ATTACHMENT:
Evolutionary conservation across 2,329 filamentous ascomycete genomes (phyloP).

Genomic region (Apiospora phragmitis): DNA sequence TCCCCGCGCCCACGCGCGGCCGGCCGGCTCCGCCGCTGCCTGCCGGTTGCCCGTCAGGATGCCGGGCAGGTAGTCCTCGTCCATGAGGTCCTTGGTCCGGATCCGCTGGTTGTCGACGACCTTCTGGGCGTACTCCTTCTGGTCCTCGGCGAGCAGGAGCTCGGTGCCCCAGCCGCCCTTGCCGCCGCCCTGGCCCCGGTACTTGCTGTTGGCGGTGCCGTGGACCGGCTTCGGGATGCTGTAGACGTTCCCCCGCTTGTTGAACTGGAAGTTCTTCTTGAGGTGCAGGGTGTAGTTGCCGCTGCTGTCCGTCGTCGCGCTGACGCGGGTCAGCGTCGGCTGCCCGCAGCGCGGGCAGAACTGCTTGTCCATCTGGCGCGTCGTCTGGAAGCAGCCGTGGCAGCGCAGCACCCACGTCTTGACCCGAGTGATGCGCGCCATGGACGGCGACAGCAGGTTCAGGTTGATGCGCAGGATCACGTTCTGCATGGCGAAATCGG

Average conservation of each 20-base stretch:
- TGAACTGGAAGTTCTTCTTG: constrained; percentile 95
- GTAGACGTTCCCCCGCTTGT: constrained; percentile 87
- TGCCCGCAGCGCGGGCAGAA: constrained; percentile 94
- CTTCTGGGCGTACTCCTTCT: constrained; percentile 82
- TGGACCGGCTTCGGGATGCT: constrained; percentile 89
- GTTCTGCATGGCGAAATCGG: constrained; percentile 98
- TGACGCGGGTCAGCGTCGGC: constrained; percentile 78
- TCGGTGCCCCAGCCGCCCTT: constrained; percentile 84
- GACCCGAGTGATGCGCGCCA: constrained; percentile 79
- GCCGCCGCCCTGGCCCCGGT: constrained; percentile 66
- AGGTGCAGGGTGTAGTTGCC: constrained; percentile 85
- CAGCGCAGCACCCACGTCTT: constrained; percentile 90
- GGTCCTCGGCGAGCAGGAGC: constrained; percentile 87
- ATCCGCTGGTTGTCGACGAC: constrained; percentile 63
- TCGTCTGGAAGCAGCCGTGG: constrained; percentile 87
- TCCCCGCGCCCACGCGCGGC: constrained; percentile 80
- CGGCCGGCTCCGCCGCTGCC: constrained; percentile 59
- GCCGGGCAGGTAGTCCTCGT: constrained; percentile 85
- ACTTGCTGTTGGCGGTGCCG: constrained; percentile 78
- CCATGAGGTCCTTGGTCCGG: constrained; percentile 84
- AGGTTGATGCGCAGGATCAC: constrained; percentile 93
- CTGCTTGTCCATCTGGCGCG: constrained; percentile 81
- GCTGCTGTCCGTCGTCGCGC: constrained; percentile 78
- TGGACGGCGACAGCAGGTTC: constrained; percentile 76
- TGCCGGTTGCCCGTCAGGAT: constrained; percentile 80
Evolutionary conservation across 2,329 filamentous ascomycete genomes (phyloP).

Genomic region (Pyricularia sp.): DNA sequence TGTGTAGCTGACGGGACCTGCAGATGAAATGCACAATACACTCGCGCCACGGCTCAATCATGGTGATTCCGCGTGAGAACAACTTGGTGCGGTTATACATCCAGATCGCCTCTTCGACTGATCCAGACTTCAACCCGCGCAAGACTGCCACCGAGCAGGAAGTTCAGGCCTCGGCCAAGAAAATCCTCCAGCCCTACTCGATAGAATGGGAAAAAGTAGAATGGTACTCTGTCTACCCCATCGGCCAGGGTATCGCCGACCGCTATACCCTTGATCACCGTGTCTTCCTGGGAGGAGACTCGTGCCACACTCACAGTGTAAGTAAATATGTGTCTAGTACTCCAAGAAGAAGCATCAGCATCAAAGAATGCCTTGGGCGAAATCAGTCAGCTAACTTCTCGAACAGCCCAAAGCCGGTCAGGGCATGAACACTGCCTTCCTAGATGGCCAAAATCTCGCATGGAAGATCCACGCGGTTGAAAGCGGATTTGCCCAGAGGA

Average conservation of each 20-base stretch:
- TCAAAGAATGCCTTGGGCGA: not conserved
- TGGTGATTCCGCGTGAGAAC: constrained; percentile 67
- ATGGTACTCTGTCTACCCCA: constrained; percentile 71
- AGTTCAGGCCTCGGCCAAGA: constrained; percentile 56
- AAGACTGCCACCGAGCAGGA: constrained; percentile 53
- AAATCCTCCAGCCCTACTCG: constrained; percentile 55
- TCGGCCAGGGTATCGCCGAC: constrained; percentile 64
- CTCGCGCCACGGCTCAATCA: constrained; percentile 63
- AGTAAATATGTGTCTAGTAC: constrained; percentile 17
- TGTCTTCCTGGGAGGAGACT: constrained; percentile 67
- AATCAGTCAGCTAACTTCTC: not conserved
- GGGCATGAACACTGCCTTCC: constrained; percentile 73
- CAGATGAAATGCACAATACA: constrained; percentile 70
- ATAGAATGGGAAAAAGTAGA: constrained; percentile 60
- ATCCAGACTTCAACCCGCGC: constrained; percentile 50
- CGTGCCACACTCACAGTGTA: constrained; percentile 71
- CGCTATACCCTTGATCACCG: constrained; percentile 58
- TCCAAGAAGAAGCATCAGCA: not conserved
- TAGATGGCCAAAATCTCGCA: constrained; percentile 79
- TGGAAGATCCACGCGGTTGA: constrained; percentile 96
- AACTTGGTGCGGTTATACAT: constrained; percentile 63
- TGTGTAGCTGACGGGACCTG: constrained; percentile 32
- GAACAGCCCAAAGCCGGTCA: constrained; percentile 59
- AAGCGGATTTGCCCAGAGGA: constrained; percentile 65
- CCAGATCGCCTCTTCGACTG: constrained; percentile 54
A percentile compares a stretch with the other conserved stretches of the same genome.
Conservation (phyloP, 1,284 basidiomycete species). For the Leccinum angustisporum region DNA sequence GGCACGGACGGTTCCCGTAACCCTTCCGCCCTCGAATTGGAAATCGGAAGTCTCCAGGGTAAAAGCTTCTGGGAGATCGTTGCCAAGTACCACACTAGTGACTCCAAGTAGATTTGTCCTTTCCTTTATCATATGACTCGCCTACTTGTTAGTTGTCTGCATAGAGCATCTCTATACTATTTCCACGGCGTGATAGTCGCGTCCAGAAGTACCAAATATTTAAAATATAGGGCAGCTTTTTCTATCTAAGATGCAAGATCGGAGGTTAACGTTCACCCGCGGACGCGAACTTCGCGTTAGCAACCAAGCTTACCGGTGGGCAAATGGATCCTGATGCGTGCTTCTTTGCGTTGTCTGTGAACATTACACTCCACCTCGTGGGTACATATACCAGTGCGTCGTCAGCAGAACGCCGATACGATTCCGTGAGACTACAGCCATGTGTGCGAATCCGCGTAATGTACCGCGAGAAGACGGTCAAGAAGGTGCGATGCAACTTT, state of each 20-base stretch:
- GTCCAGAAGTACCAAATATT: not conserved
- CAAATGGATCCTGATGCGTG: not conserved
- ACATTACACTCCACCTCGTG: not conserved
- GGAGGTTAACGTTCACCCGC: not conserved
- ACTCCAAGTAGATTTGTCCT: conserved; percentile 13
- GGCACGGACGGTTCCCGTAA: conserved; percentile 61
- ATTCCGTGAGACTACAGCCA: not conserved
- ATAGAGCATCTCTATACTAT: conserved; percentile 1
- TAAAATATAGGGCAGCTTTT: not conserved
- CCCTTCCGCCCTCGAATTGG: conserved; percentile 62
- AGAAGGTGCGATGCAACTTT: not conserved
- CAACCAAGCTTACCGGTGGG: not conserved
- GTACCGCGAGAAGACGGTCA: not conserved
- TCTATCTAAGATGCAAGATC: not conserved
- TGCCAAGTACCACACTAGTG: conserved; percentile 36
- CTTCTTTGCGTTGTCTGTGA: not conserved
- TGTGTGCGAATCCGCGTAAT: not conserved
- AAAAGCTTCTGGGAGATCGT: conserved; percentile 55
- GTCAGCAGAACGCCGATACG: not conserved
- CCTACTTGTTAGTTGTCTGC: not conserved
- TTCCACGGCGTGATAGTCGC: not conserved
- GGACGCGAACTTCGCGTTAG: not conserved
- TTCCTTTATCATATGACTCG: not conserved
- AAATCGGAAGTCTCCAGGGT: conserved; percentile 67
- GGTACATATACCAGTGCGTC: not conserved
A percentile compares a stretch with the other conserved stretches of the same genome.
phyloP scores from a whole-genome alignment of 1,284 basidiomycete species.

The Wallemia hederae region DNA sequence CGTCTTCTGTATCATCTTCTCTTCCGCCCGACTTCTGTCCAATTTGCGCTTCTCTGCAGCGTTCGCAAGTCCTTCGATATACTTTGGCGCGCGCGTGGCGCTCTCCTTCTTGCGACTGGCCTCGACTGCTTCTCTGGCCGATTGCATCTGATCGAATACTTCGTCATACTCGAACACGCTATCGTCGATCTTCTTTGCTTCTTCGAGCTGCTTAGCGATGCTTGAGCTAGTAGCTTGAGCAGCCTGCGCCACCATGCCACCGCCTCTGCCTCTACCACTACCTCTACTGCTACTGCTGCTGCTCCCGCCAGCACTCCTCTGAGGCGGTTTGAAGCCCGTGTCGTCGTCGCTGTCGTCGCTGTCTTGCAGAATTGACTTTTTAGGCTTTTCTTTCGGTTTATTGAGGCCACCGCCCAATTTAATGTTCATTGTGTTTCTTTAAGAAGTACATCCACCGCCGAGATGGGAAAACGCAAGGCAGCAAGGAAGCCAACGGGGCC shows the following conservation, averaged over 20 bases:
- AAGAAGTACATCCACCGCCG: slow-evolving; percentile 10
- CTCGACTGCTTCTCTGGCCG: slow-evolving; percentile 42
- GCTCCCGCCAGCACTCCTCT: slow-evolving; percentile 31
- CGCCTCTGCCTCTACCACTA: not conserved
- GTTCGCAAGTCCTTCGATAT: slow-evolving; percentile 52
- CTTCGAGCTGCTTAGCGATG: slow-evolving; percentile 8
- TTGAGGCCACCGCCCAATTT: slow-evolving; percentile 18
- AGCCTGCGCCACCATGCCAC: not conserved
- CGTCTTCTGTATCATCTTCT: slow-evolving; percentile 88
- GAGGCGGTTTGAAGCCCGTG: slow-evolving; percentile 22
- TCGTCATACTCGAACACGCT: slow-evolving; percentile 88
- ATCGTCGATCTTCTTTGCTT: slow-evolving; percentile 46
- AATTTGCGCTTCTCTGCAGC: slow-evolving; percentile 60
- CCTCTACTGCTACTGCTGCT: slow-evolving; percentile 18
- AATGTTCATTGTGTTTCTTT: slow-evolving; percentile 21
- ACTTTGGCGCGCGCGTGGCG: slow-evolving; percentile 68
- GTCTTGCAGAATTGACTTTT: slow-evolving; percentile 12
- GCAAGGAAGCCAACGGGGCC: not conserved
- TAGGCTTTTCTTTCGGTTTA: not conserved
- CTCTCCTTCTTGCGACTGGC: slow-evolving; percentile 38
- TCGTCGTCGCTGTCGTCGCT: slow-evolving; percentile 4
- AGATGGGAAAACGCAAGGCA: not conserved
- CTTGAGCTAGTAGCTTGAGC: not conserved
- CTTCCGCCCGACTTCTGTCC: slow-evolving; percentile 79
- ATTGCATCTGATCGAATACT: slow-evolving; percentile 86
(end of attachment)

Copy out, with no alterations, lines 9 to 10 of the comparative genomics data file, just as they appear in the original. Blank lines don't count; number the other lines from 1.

- GTTCTGCATGGCGAAATCGG: constrained; percentile 98
- TGACGCGGGTCAGCGTCGGC: constrained; percentile 78